The view that sponges once had something akin to brains and lost them remains controversial among scientists. Neuroscientist Leonid Moroz, of the University of Florida in St. Augustine, is one expert among others who believes that sponges never developed neurons, since such cells are unnecessary to sponges’ survival.
Hirth and Moroz presented their differences of opinion concerning the issue during a March 2015 meeting of the Royal Society in London. However, the matter remains unresolved. According to Angelika Stollewerk of Queen Mary University of London, at present, either Hirth or Moroz may be correct. Time—and evidence—may tell; until then, both of her colleagues’ views remain possibilities.
If Hirth’s view proves correct, though, one of the most bizarre animal body parts of all time would have to be the useless sponge brain that disappeared when the animal’s survival favored its simplification.
9 Mantis Shrimp’s Eyes
The mantis shrimp’s bulging compound eyes, set on stalks, are so incredible they seem unreal. Unlike human eyes (and those of most other animals, including those of other arthropods), the mantis shrimp’s eyes are not equipped with single lenses through which light funnels onto a retina. Instead, the light-sensitive receptor cells at the surface of the shrimp’s eyes enable them to detect wavelengths of light in the visible, the infrared, and the ultraviolet spectra.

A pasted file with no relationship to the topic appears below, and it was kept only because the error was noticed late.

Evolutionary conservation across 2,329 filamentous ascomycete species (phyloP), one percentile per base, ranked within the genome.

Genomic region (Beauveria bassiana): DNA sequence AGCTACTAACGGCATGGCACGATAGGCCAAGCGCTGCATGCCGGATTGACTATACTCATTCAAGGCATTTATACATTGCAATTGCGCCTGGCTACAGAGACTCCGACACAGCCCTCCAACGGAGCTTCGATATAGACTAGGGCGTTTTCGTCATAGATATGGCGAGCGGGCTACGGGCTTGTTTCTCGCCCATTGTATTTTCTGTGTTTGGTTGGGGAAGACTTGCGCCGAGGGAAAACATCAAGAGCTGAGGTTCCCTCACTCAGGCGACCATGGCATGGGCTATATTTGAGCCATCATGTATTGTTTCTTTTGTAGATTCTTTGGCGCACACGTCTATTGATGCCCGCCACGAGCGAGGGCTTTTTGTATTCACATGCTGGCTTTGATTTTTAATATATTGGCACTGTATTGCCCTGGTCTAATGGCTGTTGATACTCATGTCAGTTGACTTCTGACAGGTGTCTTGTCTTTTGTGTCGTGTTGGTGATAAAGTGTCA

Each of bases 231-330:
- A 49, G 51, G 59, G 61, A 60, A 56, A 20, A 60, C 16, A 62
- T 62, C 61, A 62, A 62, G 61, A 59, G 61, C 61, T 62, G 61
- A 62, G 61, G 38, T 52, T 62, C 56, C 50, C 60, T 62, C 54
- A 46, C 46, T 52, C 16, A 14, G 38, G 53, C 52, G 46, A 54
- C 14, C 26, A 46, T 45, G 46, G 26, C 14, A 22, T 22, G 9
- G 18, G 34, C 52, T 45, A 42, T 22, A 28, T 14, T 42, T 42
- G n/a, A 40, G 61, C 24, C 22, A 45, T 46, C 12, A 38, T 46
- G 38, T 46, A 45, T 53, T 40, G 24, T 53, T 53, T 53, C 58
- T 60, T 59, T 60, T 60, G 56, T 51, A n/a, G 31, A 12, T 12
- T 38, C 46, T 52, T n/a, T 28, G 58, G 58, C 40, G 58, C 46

This ability to see many colors allows mantis shrimp to communicate by using their brightly colored body parts. Their bright colors warn of the mantis shrimp’s lightning-fast punch, which delivers an enormous wallop. Some species also possess bioluminescence, which they can use to signal other shrimp that have invaded their space to back off.
Other color displays function as mating signals. Females prefer more colorful males, so, through natural selection, both sexes of the mantis shrimp become even more colorful generation after generation. In short, mantis shrimp are survivors because the eyes they have evolved are perfectly adapted to their environment, the colorful corals of the ocean’s depths.
8 Sheepshead Fish’s Teeth
The sheepshead fish’s teeth are so bizarre they are downright unsettling. They are not the huge, jagged teeth most fish flash. Instead, they are fairly even and similar in size to one another. The fish has teeth that look much like human incisors, canine teeth, premolars, and molars.